Modernizing or replacing legacy systems and applications can be a daunting project. It’s so easy for companies to get swept along in the inertia of business. Day-to-day pressures lead many to avoid putting effort into things which aren’t broken. In the IT field, this often means there are many outdated systems running long past their intended expiration date. But with careful planning and foresight, you can reduce or even eliminate some obstacles. Here are five major things to consider before you start a modernization project.
1. Identify all assets that need modernization.
Start with a full inventory of software and hardware. When was it originally installed? When was the last update? Then you can accurately establish what needs updating, and what you can keep as-is for a while longer. Focus on prioritizing those legacy apps and systems which need modernizing. This helps you create an easy-to-follow road map for IT teams.
This is a great opportunity to look at cloud options. Do you have any applications or data that can run on or back up to the cloud? Moving those items over could help reduce the strain on on-premise resources.
2. Analyze the impact of modernization on your infrastructure and application architecture.
For each aspect of modernization, consider whether it would work best in the cloud, on the mainframe, or on distributed systems. You may find that you can get rid of your mainframe altogether, or you may determine that it’s still vital to your operations. For many large companies, the ideal solution is a hybrid environment – one that includes mainframe, distributed and cloud components.
Whichever path you pursue, make sure that you’ve done a thorough change impact analysis. Identifying business-critical applications and their dependencies is an intense project if done by hand. Consider using a tool that automatically helps identify relationships between components, since it significantly reduces the time required for analysis.
Also, pay attention to anything that might affect the experience of your customers. If changes to a back-end database inadvertently shuts down a customer portal, not only are the customers unhappy, but the company may potentially lose out on substantial revenue.
3. Pull out applications that need recoding from scratch.
Applications written in original coding languages like Fortran or COBOL might be at the end of their life cycle, or they could be incompatible with the current IT initiatives. This is especially the case with homegrown applications written in proprietary languages, since the original developers may take in-depth knowledge of the code with them when they retire. In this case, even if you end up with a lot of data migration, it can be a better business choice in the long run to rebuild them from scratch.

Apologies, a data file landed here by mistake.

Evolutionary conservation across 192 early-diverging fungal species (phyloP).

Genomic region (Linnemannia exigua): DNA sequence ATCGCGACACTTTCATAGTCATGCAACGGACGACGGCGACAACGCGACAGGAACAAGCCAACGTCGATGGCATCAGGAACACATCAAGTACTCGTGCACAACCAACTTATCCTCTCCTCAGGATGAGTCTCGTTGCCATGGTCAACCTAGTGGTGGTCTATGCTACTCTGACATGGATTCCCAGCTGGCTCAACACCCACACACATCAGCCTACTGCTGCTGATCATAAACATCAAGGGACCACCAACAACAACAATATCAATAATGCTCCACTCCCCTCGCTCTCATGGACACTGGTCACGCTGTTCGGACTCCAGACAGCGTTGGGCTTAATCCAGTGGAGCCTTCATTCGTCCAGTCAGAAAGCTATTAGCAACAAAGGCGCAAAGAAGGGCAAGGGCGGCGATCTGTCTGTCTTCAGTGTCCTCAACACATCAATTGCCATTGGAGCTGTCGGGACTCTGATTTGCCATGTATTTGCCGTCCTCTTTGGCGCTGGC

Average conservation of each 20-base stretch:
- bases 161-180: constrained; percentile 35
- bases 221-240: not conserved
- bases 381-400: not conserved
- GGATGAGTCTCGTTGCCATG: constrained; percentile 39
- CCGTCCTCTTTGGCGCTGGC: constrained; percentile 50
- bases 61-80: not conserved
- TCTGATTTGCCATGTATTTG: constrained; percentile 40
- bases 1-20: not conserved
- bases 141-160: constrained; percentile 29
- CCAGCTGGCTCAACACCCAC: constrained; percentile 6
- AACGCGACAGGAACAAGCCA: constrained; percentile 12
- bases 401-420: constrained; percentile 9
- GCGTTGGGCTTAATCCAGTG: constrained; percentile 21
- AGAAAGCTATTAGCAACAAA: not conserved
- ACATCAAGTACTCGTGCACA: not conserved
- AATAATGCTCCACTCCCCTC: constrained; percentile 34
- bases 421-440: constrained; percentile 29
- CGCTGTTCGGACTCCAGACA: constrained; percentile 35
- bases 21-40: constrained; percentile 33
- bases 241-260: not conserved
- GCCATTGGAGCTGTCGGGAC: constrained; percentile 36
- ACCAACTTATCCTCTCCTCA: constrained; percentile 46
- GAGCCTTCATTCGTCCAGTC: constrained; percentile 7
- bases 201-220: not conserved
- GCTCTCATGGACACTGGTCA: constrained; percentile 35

Are you using commercial off-the-shelf software? Reach out to the vendor and to see if they have any systems in place for modernizing and updating the application. Keep in mind that this may not be possible if you have heavily customized the application.
4. Consider using containers.
Containers wrap around legacy applications and make it easier to transfer them to a different server architecture or the cloud without having to recode the entire application. This can help with security, as it places security outside of the original application, adding an additional layer of protection in case there are vulnerabilities inside. This is particularly useful if you identify a legacy component, like an old database, that would require a lot of data migration to replace. In this case, you probably want to keep the component in place and modernize the architecture around it.
5. Evaluate training needs.
Familiarity is comfortable. As soon as you introduce a new system, there is inevitable pushback from those resistant to change. To lower the probability of pushback, take the users into account before redesign. Talk to the people who use the systems and get input on what they actually want and how you can help them make the adjustment. Point out that they may be able to gain useful skills, especially if you are moving to standardized systems and away from proprietary software.
If you have customer-facing changes, such as modernizing an e-commerce site, you will need to make it clear and easy for your customers make the change. Remember that any time there are site changes or updates, people will complain. Review complaints after the change and see if you are receiving clear feedback about specific aspects or general griping about it being different.
The fact is, that out-of-date applications aren't as efficient as modern software. They don't allow you to fully leverage distributed systems or cloud computing. If your company is still using bloated applications that contain custom options you haven't used in years, then you're wasting valuable resources. Modernizing systems and applications may be a big undertaking, but in the long term it will be well worth the effort to stay relevant and competitive.